Film: The Sweet East

Whatever I was expecting from The Sweet East (2023) after watching its trailer, I didn’t get it, but in the best possible way. With an appealing guerilla-filmmaking approach that screams indie, this one’s biting surrealist commentary has an infectious vibe. It’s basically a travelogue about a high-school student named Lillian (Talia Ryder) who gets separated from her class during a Washington, D.C. field trip, then proceeds to have numerous eclectic adventures along the eastern seaboard. An initial brush with antifa leads to an unexpected sanctuary with a white supremacist. Then, Lillian is discovered by filmmakers and cast in a movie, only to go into hiding when past misdeeds catch up with her. Throughout, young Lillian is both shaped by the world and resists that shaping, refusing to allow her random encounters to define her.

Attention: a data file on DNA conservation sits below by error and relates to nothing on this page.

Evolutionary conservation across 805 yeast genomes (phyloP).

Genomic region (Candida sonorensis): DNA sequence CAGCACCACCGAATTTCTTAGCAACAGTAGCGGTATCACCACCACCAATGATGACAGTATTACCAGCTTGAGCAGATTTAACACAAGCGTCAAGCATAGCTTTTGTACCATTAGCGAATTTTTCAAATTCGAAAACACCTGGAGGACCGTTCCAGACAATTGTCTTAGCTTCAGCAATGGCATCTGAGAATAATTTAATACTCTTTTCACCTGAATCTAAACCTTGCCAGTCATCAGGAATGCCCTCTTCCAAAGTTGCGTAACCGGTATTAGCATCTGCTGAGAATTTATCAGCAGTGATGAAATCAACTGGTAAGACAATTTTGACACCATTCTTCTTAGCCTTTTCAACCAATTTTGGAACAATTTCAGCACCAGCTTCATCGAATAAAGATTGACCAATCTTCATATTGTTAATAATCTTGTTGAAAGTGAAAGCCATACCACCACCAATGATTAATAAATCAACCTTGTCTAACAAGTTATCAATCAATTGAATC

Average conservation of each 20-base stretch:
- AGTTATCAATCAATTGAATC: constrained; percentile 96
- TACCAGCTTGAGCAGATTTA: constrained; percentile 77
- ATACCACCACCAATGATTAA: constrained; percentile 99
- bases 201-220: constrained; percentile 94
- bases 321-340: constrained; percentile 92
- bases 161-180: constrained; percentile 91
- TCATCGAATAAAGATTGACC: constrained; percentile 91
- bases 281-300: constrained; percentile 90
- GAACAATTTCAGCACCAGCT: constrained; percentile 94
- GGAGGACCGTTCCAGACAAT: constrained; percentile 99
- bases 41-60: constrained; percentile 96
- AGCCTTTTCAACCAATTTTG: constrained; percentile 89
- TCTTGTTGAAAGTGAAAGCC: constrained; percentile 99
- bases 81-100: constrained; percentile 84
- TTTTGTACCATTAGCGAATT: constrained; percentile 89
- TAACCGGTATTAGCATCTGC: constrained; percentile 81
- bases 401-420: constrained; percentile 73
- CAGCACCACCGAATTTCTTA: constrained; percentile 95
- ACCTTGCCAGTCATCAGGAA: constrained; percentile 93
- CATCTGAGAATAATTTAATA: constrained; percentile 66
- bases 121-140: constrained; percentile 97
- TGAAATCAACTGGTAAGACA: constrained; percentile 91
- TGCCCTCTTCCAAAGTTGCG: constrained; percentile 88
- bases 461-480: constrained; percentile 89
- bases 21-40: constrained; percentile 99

The point of The Sweet East is delightfully blurry—I wasn’t always entirely sure what it was trying to say, but it’s an artful confusion that contributes to the protagonist’s rolling dilemma. Lillian is a blank slate, resourcefully attempting to navigate a perverse modern world that seems hellbent on imprinting stultifying expectations on her. This makes it at once a slick, sideways critique of contemporary American sociopolitical dysfunction, and a darkly funny, empathetic glimpse at the challenges young people face growing into such a broken world. Ryder delivers a grounding central performance as the slightly unreliable ingenue at the center of things, while quirky, enjoyable performances from the likes of Earl Cave, Ayo Edebiri, Jacob Elordi, Jeremy O. Harris, Simon Rex, Rish Shah, and others inject each episode with madcap, memorable energy. After the frenetic oddness of the journey, The Sweet East’s subdued ending both feels like a fade-out and a thought-provoking coda, leaving lingering questions in the mind. An interesting, immersive, and refreshingly different film.

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